The words “I work from home,” inspire equal parts envy and horror. Envy because, let’s be honest, who wouldn’t want to avoid the getting-dressed up, shared bathrooms, and chatty co-workers that come with a typical office job? Horror because the first question people ask is how in the world do you get anything done? Of course they ask that. Because being given the option of staying home instead of commuting to an HQ generally materializes images of staying in your pajamas all day, ordering delivery, and watching Netflix for hours until you pass out on your couch, wrapped taco-style in your duvet.

Yeah, it would be great if “I work from home” really meant “I don’t work at all.” But it doesn’t. The work doesn’t just magically disappear just because you don’t leave your front door in the morning. It’s still there, and, for the most part, people who have this lifestyle actually end up working more than the ones that don’t—either because they need to prove to their bosses that they can actually get stuff done from the comfort of their home office, or because they are self-employed, and are therefore wearing several hats. Whether you already work from home, are curious how people in this strange category of lifestyle do it, or are interested in joining us in the near future (come over to the dark side…), here are my tips to working from home—and actually being productive.

  1. Set boundaries. Just because you’re at home, doesn’t mean it’s Sunday. Make a list of rules for things you absolutely cannot do while on the clock—and stick to them. Examples include no watching TV, taking a quick nap, running an errand, or talking to your mom on the phone. Sure, if you work for yourself, or have a more flexible schedule, being able to do these things in the middle of the workday is a huge perk. But even if you decide you can still get stuff done while also doing other tasks regular professionals wouldn’t be able to do, set firm rules around them. Maybe you let yourself go to the gym at nine in the morning, but only if you tack an extra hour to your workday. Maybe you work way more efficiently if you take a power nap, but set a strict 3pm time for it. The bottom line is, it’s easy to become unproductive when you’re working in an environment without readily enforceable rules—so you need to be the one to keep yourself in line.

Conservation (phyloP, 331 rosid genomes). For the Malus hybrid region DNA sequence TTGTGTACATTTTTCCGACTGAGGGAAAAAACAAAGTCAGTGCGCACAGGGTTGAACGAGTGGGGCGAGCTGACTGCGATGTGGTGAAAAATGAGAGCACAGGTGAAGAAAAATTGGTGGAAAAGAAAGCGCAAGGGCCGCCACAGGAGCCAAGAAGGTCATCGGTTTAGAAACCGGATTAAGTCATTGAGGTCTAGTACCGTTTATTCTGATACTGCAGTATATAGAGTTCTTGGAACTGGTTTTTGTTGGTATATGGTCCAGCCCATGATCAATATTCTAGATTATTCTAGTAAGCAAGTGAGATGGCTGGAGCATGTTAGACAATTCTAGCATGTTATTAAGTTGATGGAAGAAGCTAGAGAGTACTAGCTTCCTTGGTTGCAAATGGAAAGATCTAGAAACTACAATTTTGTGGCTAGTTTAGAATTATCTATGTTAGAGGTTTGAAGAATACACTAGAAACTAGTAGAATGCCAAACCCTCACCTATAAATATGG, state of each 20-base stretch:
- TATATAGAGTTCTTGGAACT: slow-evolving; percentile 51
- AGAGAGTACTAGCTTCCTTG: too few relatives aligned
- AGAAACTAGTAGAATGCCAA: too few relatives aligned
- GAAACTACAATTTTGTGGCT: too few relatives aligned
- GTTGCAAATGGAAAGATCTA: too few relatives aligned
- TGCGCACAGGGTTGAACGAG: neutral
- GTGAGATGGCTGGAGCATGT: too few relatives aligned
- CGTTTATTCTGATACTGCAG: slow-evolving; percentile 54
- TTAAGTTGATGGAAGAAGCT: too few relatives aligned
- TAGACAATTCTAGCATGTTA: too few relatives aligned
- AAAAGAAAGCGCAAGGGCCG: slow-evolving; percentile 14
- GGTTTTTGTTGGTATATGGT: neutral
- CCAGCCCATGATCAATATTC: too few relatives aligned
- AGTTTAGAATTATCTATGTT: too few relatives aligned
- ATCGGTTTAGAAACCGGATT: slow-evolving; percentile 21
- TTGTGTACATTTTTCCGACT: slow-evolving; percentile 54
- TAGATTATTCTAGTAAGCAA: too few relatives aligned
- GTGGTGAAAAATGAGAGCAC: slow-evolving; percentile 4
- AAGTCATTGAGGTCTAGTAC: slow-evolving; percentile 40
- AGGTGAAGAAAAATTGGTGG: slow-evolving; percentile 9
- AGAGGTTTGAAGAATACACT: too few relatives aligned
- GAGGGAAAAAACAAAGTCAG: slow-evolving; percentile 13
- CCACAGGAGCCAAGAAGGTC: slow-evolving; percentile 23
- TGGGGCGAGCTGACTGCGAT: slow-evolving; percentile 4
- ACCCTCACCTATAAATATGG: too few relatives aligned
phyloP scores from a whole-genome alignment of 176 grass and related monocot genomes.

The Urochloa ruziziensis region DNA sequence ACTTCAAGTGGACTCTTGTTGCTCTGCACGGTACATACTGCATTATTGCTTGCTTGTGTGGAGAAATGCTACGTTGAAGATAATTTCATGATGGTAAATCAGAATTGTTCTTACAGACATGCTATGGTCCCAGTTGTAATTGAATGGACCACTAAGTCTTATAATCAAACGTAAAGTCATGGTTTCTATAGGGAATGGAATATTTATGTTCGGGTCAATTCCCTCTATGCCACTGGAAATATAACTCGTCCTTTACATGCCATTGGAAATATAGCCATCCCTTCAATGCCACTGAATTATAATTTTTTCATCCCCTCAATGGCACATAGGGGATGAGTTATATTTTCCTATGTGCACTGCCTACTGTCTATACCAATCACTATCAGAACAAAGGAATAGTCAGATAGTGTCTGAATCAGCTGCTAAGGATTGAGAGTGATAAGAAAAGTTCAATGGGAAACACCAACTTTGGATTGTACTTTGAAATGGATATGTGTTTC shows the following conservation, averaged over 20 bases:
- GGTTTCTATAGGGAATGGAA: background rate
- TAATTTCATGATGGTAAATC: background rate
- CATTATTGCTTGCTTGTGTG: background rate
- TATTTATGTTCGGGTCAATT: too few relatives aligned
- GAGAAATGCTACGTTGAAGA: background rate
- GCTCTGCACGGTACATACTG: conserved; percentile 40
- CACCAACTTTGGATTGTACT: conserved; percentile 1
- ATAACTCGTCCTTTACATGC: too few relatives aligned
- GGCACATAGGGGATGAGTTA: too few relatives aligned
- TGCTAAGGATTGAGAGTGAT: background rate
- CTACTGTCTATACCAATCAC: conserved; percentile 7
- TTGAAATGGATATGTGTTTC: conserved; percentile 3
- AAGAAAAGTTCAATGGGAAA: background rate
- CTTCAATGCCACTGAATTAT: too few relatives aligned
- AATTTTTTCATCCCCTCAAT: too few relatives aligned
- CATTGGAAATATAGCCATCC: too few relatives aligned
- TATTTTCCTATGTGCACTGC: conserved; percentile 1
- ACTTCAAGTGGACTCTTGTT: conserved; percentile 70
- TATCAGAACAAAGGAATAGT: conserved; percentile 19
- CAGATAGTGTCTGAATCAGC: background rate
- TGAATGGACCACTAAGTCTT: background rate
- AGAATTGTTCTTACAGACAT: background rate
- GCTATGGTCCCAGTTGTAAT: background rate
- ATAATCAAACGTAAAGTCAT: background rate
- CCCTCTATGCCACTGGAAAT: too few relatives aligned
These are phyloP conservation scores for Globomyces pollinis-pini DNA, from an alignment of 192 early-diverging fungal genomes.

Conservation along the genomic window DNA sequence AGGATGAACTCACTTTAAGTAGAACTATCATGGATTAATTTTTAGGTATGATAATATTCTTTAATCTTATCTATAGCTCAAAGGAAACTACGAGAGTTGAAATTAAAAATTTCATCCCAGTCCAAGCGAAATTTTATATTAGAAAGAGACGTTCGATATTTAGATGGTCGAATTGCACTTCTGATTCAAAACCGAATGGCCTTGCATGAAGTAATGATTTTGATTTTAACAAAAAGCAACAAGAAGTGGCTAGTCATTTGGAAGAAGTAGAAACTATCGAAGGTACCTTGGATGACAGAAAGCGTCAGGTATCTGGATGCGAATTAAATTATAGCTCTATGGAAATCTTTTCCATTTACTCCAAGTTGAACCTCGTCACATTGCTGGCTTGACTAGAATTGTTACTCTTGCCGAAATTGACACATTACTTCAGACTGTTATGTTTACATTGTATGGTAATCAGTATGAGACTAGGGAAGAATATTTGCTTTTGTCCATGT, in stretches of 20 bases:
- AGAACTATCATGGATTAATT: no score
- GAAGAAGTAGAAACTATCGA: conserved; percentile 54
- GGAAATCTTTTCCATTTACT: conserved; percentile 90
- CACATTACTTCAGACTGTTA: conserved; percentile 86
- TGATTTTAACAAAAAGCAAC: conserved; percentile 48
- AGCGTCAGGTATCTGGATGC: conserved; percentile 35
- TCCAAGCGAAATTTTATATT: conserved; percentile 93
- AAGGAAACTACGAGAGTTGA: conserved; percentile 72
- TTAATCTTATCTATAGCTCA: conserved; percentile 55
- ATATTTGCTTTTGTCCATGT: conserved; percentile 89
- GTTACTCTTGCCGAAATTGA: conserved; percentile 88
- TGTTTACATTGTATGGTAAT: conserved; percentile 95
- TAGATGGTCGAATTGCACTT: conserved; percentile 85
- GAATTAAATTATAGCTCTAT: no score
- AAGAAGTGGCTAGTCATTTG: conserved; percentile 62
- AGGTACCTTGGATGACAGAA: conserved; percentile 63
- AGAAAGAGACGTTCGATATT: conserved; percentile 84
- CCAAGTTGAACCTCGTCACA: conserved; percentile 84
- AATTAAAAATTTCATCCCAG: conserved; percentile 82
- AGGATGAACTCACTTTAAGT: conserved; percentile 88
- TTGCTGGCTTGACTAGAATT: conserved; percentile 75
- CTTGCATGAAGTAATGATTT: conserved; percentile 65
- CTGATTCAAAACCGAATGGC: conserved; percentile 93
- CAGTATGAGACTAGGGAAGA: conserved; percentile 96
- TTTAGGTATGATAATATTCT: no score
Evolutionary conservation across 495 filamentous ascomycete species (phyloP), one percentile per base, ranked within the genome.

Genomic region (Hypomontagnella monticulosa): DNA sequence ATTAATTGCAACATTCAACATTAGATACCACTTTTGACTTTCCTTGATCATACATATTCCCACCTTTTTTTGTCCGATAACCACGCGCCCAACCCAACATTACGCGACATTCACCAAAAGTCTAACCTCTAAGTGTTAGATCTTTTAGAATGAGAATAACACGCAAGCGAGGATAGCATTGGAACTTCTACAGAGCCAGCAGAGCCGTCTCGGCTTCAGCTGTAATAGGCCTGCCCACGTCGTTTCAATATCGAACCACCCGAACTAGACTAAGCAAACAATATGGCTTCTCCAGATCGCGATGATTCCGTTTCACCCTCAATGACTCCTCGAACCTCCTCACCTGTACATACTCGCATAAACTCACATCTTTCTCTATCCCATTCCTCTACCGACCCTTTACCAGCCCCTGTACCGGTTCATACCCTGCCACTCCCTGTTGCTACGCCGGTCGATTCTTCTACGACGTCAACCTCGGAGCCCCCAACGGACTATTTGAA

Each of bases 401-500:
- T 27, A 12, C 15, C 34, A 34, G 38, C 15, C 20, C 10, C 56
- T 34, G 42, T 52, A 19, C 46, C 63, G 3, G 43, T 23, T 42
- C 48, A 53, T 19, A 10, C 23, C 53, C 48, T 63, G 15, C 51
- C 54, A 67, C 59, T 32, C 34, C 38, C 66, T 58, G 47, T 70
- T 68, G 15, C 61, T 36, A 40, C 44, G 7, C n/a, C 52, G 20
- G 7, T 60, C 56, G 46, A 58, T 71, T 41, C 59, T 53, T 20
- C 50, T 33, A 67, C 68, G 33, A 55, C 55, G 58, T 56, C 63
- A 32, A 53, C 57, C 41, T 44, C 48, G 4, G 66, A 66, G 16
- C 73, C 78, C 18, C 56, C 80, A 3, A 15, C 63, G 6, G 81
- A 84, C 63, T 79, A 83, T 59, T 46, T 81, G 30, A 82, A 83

2. Create goals and schedules. Every person working from home needs a document or calendar where they can craft a daily game plan—which includes tasks that need to get done, along with important events/meetings. Without co-workers to remind you, or a company-wide calendar, you’d be surprised by how many important phone calls you can completely forget about, right up until someone is hitting up your cell. Similarly, working from home for hours on end can often feel like an alternate universe—where the hours seem to melt together, until suddenly it’s 5 P.M…and you’ve barely accomplished anything. Blocking off time to do specific tasks can help you maximize each hour. For example, from 9-10 you work on X, from 10-10:20 you only do Y. Then stick to it!
  3. Get out of the house. This might seem completely counterintuitive. You’re working at home—so, shouldn’t you stay there? While you definitely shouldn’t use your flexible schedule as an all-day excuse to go on long walks and back-to-back workout classes, leaving during your lunch break, and then after work hours, is necessary. Spending all day at home can make you feel like a hermit, so it’s important to schedule in some much-needed time with friends or other professionals in your field. Remember, working from home means you’re missing out on the social interactions you’d normally have in an office, so make sure to make up for it by regularly getting out of the house post-work. Social relationships are a key component in overall happiness, and people with a higher well-being are actually statistically more productive—so this is a good idea on all fronts.
  4. Hold yourself accountable for progress. If you still work for a company—and are not freelance, or self-employed—you might have a manager tracking your work. If you don’t, you should still set a system where you can audit how well you’re doing. At the end of the week, or even the end of the month, see how many goals you’ve met. If you aren’t happy with the results, strategize ways that you can do better, then implement them. When you don’t have a manager, it’s crucial to constantly check in with yourself to ensure you’re doing everything as efficiently as possible.

These are my tips to working from home and getting stuff done—what are yours?

What are your tips?

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